Like many of the web 2.0 tools, social bookmarking can be used to enhance learning in today’s classrooms. I liked this web2tutorial on social-bookmarking, presented on a wiki, which includes some good examples of educational benefits and classroom applications. It also contains a list of real-world teachers’ bookmarks.
All Together Now, by Donna DesRoches (2007) looks at how librarians can use social-bookmarking tools, offering specific examples of working collaboratively with a theatre arts teacher, a biology class and a health teacher.
The article Identifying Key Research Issues, points to the The International Society for Technology in Education’s Centre for Applied Research in Educational Technology (CARET), which says technology improves student learning when it directly supports curriculum objectives, provides opportunities for student collaboration, adjusts for student ability and prior experience, is integrated into the typical instructional day and provides opportunities for students to design and implement projects that extend beyond the curriculum. The technology of social-bookmarking could be used in ways that would meet all of these critieria.
As well as providing students with a way to organize and access what they find useful on the web, social-bookmarking could be used for teachers to automatically send information to their students. Teachers could set up a folder on Furl for a subject they are teaching. If their students subscribed to an RSS of that folder, they would automatically receive all the links (and the comments on those links) that the teacher adds to the folder. This system could also be used to individualize learning by having separate folders for each student, sending them links and comments or questions, particularly suited to their area of study. If students are doing their work on a blog, teachers could tag students’ best work in a folder (with a unique tag) for parents to search on the social-bookmarking site. Students could also save links to a class archive (with a shared password). Teachers would be able to see if all students are participating. The list of links would be useful not only for research but for teaching critical thinking in evaluating the resources. Perhaps the evaluated list could be exported to become part of a pathfinder on that topic.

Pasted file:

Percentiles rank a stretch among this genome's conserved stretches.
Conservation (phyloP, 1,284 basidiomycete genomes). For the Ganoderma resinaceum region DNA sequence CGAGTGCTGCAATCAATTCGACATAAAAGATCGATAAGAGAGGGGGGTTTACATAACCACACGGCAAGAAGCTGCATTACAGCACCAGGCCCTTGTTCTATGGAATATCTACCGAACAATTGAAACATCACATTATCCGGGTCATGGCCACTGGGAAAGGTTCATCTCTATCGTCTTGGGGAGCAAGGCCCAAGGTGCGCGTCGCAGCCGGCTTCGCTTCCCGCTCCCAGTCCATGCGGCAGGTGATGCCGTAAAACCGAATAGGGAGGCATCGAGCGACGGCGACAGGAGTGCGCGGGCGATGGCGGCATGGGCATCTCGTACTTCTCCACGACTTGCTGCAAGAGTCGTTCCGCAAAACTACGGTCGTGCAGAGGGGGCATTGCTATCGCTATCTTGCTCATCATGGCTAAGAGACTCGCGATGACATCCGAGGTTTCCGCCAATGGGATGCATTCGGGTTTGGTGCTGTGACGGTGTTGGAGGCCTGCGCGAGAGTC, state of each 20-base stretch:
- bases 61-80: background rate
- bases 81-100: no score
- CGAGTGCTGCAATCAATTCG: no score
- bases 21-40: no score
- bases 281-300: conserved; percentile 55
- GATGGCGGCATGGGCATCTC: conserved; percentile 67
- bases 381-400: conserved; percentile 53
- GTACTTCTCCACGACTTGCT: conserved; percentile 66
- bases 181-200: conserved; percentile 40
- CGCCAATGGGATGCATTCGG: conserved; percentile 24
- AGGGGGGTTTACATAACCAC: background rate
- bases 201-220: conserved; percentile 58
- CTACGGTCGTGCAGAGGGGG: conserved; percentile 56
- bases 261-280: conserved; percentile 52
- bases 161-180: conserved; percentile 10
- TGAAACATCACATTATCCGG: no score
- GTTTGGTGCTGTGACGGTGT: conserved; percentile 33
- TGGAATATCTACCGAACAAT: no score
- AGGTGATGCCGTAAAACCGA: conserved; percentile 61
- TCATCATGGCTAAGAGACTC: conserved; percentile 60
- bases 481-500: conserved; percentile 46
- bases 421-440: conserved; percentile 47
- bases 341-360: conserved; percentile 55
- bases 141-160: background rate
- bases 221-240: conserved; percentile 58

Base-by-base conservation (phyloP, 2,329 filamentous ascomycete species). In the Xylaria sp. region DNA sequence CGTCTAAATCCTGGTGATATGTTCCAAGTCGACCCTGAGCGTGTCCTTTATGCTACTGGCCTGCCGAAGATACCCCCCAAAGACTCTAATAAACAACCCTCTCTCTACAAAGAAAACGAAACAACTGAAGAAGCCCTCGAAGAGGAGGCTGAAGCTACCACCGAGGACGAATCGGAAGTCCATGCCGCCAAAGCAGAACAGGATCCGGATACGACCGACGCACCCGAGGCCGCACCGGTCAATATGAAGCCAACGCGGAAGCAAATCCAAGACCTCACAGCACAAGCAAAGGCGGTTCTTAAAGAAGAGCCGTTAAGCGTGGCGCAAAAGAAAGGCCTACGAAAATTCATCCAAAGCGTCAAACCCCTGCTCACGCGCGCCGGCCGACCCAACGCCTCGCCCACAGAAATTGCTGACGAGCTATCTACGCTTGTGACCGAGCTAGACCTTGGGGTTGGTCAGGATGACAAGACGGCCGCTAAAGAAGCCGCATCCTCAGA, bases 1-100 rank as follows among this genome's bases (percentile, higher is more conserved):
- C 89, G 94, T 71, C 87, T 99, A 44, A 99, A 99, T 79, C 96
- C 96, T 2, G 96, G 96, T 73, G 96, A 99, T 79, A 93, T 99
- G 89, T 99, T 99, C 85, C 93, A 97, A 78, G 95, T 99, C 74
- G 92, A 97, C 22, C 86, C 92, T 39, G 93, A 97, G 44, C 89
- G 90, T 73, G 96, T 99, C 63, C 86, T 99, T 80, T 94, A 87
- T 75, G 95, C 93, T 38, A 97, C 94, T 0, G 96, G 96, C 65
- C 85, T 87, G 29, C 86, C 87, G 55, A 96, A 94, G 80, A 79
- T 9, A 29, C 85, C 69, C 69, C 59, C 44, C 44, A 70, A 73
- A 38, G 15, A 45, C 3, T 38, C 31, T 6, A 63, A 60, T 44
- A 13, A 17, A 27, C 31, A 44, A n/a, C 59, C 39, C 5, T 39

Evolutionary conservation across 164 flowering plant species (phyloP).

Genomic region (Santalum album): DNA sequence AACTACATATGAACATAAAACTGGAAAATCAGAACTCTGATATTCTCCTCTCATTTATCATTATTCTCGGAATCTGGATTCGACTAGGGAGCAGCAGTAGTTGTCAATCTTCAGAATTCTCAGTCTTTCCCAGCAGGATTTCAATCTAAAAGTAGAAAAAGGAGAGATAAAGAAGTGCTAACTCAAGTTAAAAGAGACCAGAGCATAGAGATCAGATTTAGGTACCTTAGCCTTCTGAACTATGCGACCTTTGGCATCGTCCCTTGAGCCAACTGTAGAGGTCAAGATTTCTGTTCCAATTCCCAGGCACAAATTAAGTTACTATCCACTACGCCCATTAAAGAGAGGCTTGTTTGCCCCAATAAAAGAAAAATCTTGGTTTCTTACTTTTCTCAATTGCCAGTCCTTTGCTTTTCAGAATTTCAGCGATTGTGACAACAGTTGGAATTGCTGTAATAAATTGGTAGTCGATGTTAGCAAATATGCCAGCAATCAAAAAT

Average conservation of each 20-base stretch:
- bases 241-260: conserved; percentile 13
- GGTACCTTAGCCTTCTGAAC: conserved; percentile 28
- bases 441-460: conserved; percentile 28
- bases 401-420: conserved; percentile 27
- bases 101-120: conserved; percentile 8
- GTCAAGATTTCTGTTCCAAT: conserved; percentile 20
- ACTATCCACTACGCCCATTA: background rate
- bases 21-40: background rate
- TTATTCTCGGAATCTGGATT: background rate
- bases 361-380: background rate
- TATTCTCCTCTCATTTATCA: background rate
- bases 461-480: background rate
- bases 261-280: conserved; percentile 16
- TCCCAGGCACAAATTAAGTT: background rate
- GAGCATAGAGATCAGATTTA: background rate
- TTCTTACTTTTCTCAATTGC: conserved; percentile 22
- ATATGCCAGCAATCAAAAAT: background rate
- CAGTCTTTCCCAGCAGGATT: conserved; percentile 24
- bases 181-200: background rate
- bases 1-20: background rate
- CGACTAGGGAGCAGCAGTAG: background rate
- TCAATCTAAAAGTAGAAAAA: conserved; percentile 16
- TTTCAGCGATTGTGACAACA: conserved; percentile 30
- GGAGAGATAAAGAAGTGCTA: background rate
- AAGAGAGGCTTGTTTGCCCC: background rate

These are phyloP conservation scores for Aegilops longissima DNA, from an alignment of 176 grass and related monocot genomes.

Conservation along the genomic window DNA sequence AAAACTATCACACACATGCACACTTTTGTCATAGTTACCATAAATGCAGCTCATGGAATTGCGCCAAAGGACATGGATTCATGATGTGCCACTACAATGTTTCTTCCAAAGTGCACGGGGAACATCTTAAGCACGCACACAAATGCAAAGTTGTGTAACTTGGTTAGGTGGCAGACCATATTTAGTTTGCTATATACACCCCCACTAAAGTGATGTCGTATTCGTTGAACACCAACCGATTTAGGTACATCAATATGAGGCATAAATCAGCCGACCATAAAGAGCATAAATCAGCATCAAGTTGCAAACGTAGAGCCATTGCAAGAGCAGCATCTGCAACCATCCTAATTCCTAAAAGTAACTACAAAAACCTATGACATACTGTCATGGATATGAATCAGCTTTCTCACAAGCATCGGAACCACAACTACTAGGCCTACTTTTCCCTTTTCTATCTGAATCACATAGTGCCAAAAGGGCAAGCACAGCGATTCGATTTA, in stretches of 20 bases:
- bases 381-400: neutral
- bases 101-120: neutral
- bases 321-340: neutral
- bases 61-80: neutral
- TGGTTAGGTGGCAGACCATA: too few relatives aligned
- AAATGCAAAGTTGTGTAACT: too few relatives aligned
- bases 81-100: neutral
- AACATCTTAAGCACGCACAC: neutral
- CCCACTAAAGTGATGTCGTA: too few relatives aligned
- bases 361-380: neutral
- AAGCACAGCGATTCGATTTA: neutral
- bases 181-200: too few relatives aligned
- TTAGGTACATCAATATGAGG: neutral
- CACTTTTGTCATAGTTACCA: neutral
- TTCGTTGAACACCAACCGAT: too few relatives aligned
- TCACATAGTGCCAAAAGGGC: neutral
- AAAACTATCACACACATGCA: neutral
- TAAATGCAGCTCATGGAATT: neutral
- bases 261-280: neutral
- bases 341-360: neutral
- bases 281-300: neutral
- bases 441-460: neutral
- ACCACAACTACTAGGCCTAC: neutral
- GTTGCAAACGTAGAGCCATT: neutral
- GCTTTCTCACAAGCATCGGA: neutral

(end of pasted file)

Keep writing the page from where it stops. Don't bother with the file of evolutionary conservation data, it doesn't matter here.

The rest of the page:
I see many uses for social-bookmarking in teacher collaboration. Saving, tagging and sharing sites with colleagues will not only make our jobs easier in terms of access to resources but will also evoke professional conversations, adding to a culture of learning in our schools where we move from isolationism to collaboration.